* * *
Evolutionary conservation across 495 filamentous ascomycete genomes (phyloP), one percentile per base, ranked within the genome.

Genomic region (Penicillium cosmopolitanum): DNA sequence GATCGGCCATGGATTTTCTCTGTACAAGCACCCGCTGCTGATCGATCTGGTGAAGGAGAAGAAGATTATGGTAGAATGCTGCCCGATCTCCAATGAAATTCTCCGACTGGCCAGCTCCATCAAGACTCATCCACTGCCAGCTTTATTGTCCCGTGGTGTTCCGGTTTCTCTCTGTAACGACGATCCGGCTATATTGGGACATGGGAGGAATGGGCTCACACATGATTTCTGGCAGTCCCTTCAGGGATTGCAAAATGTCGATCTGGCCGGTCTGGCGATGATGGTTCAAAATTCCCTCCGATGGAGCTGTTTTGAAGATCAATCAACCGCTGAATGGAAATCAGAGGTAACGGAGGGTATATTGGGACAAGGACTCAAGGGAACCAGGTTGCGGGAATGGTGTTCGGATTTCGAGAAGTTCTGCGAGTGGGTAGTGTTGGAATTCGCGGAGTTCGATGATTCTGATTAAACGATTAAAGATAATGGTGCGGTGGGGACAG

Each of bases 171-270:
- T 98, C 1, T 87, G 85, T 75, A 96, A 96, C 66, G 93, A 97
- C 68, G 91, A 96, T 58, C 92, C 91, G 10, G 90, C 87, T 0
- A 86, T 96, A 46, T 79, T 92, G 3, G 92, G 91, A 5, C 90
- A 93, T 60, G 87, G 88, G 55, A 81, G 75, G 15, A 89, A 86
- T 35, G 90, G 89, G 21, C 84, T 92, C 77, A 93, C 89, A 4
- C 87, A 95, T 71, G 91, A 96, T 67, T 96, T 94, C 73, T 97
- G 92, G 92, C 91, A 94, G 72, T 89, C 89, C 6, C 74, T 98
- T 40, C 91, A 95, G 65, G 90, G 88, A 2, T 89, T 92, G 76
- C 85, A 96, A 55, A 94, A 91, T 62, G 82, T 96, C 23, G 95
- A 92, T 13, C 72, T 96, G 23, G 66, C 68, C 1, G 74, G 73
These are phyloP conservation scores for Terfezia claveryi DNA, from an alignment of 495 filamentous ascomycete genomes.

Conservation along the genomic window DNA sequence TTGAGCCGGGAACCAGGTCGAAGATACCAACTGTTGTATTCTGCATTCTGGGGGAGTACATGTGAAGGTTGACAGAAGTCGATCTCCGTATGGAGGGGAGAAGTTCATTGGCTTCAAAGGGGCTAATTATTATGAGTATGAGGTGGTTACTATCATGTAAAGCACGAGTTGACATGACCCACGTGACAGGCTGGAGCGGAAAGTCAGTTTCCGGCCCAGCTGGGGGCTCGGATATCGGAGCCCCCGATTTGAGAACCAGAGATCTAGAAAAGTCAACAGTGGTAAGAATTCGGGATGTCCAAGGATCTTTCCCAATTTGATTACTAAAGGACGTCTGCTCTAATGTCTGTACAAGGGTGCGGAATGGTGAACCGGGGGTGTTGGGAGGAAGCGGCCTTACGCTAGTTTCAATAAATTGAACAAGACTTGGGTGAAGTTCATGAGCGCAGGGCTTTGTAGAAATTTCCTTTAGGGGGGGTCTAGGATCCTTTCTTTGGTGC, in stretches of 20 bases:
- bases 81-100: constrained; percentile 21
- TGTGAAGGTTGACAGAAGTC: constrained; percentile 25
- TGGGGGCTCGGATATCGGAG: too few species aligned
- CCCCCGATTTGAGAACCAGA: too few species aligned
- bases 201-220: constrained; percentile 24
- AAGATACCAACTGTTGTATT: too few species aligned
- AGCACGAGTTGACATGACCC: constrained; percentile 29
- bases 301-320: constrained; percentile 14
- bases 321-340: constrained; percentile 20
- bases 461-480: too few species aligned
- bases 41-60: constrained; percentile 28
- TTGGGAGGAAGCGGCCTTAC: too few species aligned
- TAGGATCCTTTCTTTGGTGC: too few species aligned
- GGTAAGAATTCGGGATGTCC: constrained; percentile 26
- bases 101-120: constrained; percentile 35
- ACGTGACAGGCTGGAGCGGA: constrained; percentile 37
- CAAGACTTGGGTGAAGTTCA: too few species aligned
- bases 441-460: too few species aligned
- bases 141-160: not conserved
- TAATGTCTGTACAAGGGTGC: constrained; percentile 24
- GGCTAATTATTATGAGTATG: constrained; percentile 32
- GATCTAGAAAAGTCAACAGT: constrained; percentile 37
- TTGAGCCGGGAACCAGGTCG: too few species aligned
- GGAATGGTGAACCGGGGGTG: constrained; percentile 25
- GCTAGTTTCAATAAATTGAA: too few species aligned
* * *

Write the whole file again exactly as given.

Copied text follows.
Evolutionary conservation across 495 filamentous ascomycete genomes (phyloP), one percentile per base, ranked within the genome.

Genomic region (Penicillium cosmopolitanum): DNA sequence GATCGGCCATGGATTTTCTCTGTACAAGCACCCGCTGCTGATCGATCTGGTGAAGGAGAAGAAGATTATGGTAGAATGCTGCCCGATCTCCAATGAAATTCTCCGACTGGCCAGCTCCATCAAGACTCATCCACTGCCAGCTTTATTGTCCCGTGGTGTTCCGGTTTCTCTCTGTAACGACGATCCGGCTATATTGGGACATGGGAGGAATGGGCTCACACATGATTTCTGGCAGTCCCTTCAGGGATTGCAAAATGTCGATCTGGCCGGTCTGGCGATGATGGTTCAAAATTCCCTCCGATGGAGCTGTTTTGAAGATCAATCAACCGCTGAATGGAAATCAGAGGTAACGGAGGGTATATTGGGACAAGGACTCAAGGGAACCAGGTTGCGGGAATGGTGTTCGGATTTCGAGAAGTTCTGCGAGTGGGTAGTGTTGGAATTCGCGGAGTTCGATGATTCTGATTAAACGATTAAAGATAATGGTGCGGTGGGGACAG

Each of bases 171-270:
- T 98, C 1, T 87, G 85, T 75, A 96, A 96, C 66, G 93, A 97
- C 68, G 91, A 96, T 58, C 92, C 91, G 10, G 90, C 87, T 0
- A 86, T 96, A 46, T 79, T 92, G 3, G 92, G 91, A 5, C 90
- A 93, T 60, G 87, G 88, G 55, A 81, G 75, G 15, A 89, A 86
- T 35, G 90, G 89, G 21, C 84, T 92, C 77, A 93, C 89, A 4
- C 87, A 95, T 71, G 91, A 96, T 67, T 96, T 94, C 73, T 97
- G 92, G 92, C 91, A 94, G 72, T 89, C 89, C 6, C 74, T 98
- T 40, C 91, A 95, G 65, G 90, G 88, A 2, T 89, T 92, G 76
- C 85, A 96, A 55, A 94, A 91, T 62, G 82, T 96, C 23, G 95
- A 92, T 13, C 72, T 96, G 23, G 66, C 68, C 1, G 74, G 73
These are phyloP conservation scores for Terfezia claveryi DNA, from an alignment of 495 filamentous ascomycete genomes.

Conservation along the genomic window DNA sequence TTGAGCCGGGAACCAGGTCGAAGATACCAACTGTTGTATTCTGCATTCTGGGGGAGTACATGTGAAGGTTGACAGAAGTCGATCTCCGTATGGAGGGGAGAAGTTCATTGGCTTCAAAGGGGCTAATTATTATGAGTATGAGGTGGTTACTATCATGTAAAGCACGAGTTGACATGACCCACGTGACAGGCTGGAGCGGAAAGTCAGTTTCCGGCCCAGCTGGGGGCTCGGATATCGGAGCCCCCGATTTGAGAACCAGAGATCTAGAAAAGTCAACAGTGGTAAGAATTCGGGATGTCCAAGGATCTTTCCCAATTTGATTACTAAAGGACGTCTGCTCTAATGTCTGTACAAGGGTGCGGAATGGTGAACCGGGGGTGTTGGGAGGAAGCGGCCTTACGCTAGTTTCAATAAATTGAACAAGACTTGGGTGAAGTTCATGAGCGCAGGGCTTTGTAGAAATTTCCTTTAGGGGGGGTCTAGGATCCTTTCTTTGGTGC, in stretches of 20 bases:
- bases 81-100: constrained; percentile 21
- TGTGAAGGTTGACAGAAGTC: constrained; percentile 25
- TGGGGGCTCGGATATCGGAG: too few species aligned
- CCCCCGATTTGAGAACCAGA: too few species aligned
- bases 201-220: constrained; percentile 24
- AAGATACCAACTGTTGTATT: too few species aligned
- AGCACGAGTTGACATGACCC: constrained; percentile 29
- bases 301-320: constrained; percentile 14
- bases 321-340: constrained; percentile 20
- bases 461-480: too few species aligned
- bases 41-60: constrained; percentile 28
- TTGGGAGGAAGCGGCCTTAC: too few species aligned
- TAGGATCCTTTCTTTGGTGC: too few species aligned
- GGTAAGAATTCGGGATGTCC: constrained; percentile 26
- bases 101-120: constrained; percentile 35
- ACGTGACAGGCTGGAGCGGA: constrained; percentile 37
- CAAGACTTGGGTGAAGTTCA: too few species aligned
- bases 441-460: too few species aligned
- bases 141-160: not conserved
- TAATGTCTGTACAAGGGTGC: constrained; percentile 24
- GGCTAATTATTATGAGTATG: constrained; percentile 32
- GATCTAGAAAAGTCAACAGT: constrained; percentile 37
- TTGAGCCGGGAACCAGGTCG: too few species aligned
- GGAATGGTGAACCGGGGGTG: constrained; percentile 25
- GCTAGTTTCAATAAATTGAA: too few species aligned